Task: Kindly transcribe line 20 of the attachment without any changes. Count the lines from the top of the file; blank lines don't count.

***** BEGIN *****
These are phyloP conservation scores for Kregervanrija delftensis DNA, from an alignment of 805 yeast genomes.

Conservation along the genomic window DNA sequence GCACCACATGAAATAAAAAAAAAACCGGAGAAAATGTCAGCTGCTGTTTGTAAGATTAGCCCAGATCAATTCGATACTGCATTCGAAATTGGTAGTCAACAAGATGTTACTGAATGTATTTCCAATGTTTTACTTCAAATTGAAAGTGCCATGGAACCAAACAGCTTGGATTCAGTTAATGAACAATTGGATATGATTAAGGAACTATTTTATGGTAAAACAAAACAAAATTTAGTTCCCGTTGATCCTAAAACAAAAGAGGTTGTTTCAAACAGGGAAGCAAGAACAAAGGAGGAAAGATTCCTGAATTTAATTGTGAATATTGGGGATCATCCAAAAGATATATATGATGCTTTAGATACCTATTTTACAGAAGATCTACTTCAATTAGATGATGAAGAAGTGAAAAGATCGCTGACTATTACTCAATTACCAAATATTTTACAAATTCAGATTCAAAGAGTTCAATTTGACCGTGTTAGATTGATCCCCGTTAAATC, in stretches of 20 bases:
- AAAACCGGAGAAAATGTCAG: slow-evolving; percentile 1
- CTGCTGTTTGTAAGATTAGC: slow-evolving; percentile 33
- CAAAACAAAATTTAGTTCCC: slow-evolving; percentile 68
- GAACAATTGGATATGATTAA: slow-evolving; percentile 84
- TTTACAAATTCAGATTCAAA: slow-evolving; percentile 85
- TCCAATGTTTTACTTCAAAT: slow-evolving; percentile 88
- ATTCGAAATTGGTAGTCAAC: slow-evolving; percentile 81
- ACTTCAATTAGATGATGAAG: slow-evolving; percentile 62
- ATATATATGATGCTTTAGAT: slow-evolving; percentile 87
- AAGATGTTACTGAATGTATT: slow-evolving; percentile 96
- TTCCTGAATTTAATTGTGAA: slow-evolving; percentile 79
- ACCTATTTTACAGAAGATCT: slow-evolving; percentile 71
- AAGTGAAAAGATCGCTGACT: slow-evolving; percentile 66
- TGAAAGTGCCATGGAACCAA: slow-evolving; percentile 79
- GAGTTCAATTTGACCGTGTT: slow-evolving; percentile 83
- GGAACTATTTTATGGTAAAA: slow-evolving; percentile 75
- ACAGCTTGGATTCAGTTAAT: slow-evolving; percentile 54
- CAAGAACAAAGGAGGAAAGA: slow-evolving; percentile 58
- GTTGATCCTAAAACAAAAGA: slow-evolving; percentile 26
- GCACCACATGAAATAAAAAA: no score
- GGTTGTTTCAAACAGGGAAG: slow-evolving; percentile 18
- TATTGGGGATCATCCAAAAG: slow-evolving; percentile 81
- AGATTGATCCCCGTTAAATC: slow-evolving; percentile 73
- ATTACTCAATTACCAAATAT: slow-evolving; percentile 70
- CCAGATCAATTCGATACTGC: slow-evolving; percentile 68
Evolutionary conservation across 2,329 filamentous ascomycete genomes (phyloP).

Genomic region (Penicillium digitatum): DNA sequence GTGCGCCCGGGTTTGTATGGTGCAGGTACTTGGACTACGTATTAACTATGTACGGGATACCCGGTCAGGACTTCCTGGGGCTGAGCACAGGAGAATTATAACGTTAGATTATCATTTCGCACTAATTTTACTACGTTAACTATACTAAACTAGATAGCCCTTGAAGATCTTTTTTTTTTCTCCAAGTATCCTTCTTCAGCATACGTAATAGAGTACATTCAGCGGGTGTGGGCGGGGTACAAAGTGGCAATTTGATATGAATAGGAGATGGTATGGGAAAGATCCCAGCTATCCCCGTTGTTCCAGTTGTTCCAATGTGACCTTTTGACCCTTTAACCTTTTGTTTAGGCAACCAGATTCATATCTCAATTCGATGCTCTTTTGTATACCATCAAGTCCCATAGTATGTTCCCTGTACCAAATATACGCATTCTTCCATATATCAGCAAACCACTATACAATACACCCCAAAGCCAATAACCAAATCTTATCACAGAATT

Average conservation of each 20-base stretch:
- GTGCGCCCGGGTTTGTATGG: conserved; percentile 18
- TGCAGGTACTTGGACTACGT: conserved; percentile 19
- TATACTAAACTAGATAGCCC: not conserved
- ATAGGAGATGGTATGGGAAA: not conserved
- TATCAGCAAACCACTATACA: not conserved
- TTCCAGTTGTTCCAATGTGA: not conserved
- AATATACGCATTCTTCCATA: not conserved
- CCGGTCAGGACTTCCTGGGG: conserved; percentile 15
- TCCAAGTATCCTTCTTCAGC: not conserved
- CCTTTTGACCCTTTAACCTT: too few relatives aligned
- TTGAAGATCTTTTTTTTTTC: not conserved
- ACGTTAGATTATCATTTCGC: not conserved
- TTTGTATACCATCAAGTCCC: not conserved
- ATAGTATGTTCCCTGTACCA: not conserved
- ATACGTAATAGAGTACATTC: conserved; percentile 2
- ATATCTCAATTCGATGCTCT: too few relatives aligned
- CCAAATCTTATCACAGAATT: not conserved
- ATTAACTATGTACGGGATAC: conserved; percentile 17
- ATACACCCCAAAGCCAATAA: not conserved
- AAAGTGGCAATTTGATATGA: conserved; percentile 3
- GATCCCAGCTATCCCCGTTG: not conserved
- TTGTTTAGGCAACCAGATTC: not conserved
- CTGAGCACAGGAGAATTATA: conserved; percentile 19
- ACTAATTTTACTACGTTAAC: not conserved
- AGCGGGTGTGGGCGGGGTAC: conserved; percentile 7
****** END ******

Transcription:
- CAAGAACAAAGGAGGAAAGA: slow-evolving; percentile 58